General History of Indian Key
Invented History: Antonio Gomez and his Spanish Trading Post on Indian Key
Written by Gail Swanson
These web pages by Jerry Wilkinson
Since January 15, 1964, thousands of residents and visitors have read, on a cast-metal plaque erected by the Florida Society of Colonial Dames on Indian Key Fill, this nonsense:
“Indian Key – Spanish Trading Post – established by Antonio Gomez, approximately 1695”
There has never been discovered by any historian I know of any documentation of the [Colonial Dames] trading post. I certainly would have found it, having studied original Spanish documents of Keys history of the 1600s and 1700s for the past 10 years. I have to add the 1700s here, because several authors concocting stories around the few words on the sign, have this Antonio Gomez here in the 1680s, 1690s, or early 1700s.
In war records from 1856 we do indeed find one Antonio Gomez trading with the Indians: he was not Spanish, but Portuguese, he didn’t have a post, he had a boat. He was indeed at Indian Key; for a few minutes.
First, from the 1860 census of Dade County, before we head back to 1856:
“Fort Dallas [Miami], August 25, 1860…[12 Houses Recorded]….House #564, Family #543, Antonio Gomez, age 34, male, Mariner, birthplace, Portugal. Merced Gomez, age 17, female, House Keeper, birthplace, Portugal. Manuel Gomez, male, age 5 months, birthplace, Florida. Antonio Montes Terca, age 12 months, birthplace, Florida.”
Now, from “Memoirs of Reconnaissance, Compiled by Major Francis N. Page, Dept. of Florida, War Department, Record Group 393, National Archives – Records of the U.S. Army Continental Commands, 1821-1920” the following:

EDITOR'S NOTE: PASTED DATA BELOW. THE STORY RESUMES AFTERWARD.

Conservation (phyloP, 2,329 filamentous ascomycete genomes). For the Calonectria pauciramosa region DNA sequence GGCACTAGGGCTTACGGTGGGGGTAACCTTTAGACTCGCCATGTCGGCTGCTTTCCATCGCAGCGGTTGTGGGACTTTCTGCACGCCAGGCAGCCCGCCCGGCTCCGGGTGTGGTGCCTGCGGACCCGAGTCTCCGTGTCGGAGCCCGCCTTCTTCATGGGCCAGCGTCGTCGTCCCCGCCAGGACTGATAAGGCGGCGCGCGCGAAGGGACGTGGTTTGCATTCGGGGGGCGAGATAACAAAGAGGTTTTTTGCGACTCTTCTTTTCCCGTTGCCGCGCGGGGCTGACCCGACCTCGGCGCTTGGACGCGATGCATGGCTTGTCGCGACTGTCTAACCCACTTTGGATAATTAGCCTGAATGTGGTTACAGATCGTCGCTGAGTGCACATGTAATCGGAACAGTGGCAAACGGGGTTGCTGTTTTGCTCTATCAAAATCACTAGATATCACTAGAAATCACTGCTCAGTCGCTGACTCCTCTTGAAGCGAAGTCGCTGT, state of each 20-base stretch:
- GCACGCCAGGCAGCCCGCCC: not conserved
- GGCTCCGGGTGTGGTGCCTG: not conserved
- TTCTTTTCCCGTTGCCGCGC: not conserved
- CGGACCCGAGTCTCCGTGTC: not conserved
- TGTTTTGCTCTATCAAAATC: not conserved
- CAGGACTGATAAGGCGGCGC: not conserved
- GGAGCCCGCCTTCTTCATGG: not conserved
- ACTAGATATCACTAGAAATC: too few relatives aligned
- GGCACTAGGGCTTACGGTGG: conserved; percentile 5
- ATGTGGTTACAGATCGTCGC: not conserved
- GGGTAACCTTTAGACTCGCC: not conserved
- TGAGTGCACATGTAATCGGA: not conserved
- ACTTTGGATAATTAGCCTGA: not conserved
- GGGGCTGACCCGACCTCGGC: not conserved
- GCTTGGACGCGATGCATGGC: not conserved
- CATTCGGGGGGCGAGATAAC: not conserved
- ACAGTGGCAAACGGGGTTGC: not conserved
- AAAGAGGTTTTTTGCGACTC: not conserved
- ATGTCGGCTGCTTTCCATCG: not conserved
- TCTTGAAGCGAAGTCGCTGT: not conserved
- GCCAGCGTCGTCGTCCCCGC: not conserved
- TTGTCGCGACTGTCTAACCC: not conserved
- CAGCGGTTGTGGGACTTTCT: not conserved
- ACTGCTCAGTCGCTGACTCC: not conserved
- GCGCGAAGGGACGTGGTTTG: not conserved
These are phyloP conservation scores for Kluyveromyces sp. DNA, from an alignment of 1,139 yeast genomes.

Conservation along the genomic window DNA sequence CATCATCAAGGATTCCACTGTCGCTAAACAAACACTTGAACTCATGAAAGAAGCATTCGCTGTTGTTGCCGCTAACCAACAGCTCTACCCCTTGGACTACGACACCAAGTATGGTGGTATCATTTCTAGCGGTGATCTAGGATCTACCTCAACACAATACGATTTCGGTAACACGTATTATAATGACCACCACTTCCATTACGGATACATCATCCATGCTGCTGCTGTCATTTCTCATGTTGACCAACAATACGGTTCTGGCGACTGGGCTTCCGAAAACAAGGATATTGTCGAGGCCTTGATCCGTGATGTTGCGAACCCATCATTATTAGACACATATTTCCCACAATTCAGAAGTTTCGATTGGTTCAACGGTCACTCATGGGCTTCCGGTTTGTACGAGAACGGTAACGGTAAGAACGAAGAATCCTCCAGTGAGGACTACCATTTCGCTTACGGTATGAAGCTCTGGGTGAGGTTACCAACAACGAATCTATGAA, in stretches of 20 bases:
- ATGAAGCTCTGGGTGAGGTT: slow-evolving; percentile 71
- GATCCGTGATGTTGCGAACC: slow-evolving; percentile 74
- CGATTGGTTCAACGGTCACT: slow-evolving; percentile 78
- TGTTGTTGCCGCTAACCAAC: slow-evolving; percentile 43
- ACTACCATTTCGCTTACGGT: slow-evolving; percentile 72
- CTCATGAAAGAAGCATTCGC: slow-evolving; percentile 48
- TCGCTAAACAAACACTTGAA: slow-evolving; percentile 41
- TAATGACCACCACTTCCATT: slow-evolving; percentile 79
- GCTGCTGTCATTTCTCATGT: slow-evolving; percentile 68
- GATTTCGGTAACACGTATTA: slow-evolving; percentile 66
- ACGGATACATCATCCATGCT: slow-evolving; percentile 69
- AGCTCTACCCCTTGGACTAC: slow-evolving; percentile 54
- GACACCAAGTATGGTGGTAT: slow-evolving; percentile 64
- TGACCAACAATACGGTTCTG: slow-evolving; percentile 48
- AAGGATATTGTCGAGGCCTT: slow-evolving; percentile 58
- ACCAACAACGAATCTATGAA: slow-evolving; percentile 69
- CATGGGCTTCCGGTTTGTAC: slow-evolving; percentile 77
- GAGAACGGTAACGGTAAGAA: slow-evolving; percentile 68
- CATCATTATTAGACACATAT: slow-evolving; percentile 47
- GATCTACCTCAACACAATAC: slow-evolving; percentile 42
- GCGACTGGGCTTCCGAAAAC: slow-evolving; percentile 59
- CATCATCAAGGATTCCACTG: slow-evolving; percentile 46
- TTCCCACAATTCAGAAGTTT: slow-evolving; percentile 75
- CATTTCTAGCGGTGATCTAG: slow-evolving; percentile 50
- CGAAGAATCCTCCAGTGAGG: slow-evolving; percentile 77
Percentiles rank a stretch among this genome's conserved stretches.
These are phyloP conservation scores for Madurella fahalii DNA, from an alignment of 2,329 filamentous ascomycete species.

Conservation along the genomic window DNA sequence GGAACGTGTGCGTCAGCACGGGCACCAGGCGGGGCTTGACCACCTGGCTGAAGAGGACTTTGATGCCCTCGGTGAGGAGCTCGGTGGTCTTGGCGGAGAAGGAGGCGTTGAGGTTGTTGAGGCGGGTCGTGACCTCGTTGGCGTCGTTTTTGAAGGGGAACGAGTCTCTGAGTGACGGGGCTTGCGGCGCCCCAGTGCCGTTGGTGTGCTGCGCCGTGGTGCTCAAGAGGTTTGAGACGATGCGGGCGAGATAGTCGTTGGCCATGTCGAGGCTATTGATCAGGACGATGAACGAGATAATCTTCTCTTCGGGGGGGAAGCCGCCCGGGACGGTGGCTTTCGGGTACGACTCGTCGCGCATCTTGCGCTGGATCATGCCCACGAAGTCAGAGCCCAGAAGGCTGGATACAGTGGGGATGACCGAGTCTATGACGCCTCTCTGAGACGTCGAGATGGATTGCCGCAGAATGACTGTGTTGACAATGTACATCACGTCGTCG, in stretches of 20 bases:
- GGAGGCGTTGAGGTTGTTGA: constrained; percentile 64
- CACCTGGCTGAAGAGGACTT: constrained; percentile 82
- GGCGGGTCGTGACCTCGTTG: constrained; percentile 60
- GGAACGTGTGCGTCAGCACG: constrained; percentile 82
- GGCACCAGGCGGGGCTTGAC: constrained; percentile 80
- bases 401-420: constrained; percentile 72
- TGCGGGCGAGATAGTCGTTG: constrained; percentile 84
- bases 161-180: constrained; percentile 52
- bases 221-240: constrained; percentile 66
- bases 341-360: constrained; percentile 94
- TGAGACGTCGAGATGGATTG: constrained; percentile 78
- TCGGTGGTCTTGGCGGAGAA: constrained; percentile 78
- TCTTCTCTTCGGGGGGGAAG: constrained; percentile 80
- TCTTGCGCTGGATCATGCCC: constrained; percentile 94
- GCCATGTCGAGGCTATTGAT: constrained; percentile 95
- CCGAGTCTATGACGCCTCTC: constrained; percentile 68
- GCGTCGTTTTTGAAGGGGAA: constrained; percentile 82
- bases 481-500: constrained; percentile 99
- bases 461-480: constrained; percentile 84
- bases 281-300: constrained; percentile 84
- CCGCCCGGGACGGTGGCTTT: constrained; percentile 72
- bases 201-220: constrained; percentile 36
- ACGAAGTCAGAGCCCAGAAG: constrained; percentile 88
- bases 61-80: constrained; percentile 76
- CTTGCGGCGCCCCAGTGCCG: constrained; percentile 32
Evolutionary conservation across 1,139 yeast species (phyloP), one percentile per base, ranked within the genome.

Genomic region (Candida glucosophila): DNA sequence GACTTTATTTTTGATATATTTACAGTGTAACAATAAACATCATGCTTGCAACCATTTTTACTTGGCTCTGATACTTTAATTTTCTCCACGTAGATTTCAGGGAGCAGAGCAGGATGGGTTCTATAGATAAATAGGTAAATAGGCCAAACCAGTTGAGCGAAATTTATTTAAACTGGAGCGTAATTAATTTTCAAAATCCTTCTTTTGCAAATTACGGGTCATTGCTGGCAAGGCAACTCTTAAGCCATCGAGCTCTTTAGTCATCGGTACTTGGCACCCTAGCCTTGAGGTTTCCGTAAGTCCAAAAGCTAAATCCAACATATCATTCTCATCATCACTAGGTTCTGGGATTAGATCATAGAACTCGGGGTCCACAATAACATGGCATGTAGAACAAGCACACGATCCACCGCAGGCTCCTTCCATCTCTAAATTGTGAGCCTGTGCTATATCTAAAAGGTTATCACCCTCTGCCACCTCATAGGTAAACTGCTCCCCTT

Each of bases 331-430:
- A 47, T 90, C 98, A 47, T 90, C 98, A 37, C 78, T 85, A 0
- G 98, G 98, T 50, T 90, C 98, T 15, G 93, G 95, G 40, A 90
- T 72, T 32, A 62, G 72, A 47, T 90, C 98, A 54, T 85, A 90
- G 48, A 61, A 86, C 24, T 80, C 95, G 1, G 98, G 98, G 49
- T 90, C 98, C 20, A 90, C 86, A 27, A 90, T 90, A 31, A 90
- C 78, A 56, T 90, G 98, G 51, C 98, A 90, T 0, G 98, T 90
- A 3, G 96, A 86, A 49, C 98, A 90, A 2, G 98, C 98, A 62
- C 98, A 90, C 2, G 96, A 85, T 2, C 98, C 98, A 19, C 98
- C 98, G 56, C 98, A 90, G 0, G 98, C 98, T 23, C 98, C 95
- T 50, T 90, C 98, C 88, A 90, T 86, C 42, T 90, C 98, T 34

In August, 1856, discovery of an Indian trail leading from a house 2 miles from Ft. Dallas on the south side of the Miami River lead to an area search for the enemy Seminoles (Third Seminole War). Quoting now from the “Reconnaissance”,
“At the time those Indians were about Ft. Dallas a man called Antonio Gomez – a Portuguese who resided for years in the vicinity came up from Key West on a sloop boat – movements very suspicious – supposed he intended to introduce liquor on the Miami [River] or to carry off deserters [for a fee from them] - was closely watched – He left for Key West on the 13th, same day the commands left the post. Capt. Hill believed that his object was to trade with the Indians, and that he met them at a bluff some two miles south of the post. Lt. Smead, 1st Artillery reported to Capt. Hill that Sgt. O’Brian informed him that he saw a small boat belonging to one Antonio cruising along the coast near where some Indians were seen a short time since, at intervals of a mile the boat would stop and a man go ashore and remain a short time and about dark the boat anchored 9 miles from Ft. Dallas – When the sergeant reached Indian Key he was told by some of the soldiers stationed there that the boat stopped at Indian Key for a few minutes going up – had whiskey and other stores on board – inquired particularly the strength of this detachment and if any officers were with it – Rumored that there are men in Key West who trade with Indians and supply them with such things as they want.”
How is it possible that our history got so distorted? And in my lifetime will that sorry metal plaque ever be removed?
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